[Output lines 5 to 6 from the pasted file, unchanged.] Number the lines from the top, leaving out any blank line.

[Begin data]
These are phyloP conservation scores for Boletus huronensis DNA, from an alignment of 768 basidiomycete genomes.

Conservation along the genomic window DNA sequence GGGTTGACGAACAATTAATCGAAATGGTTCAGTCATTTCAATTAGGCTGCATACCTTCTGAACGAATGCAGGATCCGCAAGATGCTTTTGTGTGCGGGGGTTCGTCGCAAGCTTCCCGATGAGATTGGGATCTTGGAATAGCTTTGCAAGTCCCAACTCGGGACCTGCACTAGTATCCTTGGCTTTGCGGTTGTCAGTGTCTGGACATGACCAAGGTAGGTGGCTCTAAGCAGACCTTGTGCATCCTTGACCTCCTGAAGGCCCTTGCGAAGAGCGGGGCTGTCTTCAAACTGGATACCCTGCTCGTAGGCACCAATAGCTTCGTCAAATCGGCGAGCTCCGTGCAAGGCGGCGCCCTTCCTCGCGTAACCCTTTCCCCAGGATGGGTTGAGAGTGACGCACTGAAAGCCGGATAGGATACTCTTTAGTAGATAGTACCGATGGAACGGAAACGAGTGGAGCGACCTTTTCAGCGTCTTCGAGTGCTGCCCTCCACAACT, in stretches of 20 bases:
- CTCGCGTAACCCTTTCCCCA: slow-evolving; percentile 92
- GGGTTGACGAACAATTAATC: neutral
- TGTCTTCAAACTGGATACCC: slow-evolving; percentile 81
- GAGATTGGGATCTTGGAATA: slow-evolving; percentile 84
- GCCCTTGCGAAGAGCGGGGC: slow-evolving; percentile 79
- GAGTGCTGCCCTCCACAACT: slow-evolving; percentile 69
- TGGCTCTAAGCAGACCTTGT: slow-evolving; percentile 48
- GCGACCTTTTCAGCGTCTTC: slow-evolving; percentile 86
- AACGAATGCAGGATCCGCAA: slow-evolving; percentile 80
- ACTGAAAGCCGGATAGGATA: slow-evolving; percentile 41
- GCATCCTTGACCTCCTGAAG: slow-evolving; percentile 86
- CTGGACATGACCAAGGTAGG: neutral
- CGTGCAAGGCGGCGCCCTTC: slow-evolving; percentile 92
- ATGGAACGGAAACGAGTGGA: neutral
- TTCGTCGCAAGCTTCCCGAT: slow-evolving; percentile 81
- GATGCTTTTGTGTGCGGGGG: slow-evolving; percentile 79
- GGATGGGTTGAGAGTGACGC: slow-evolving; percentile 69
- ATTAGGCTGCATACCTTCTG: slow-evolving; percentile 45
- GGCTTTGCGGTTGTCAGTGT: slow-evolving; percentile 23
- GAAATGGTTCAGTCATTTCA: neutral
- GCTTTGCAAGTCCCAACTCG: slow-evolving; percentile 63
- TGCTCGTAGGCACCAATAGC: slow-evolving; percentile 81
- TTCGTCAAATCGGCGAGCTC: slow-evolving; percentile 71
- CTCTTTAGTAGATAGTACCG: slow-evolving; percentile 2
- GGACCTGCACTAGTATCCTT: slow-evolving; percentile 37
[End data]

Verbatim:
- TGTCTTCAAACTGGATACCC: slow-evolving; percentile 81
- GAGATTGGGATCTTGGAATA: slow-evolving; percentile 84